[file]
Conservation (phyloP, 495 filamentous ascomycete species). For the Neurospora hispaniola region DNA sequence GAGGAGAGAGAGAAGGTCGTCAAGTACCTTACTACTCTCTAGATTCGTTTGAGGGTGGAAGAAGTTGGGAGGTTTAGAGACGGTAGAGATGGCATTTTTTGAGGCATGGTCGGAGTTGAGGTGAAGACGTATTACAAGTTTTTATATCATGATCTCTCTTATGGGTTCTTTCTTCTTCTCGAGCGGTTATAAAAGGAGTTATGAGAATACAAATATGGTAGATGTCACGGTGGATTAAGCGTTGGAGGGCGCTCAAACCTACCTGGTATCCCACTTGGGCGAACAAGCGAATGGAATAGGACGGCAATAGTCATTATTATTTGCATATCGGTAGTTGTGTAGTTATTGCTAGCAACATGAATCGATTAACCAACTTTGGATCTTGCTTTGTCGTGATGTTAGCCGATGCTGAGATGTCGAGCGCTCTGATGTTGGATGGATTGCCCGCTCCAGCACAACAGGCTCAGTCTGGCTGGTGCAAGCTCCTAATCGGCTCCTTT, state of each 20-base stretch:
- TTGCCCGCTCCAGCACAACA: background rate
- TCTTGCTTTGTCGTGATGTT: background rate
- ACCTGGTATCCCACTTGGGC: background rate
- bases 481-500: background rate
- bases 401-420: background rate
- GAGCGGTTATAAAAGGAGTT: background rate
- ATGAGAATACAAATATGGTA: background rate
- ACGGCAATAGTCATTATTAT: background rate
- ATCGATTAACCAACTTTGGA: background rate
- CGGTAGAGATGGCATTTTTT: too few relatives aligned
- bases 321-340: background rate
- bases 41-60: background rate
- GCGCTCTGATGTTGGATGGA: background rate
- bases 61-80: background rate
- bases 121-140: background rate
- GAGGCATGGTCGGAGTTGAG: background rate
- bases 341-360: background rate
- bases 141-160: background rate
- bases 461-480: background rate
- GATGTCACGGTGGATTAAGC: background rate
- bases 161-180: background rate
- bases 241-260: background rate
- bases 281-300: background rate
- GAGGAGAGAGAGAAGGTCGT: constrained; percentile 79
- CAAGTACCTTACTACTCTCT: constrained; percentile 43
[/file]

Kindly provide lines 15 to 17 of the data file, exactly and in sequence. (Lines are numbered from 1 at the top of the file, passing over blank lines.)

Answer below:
- bases 61-80: background rate
- bases 121-140: background rate
- GAGGCATGGTCGGAGTTGAG: background rate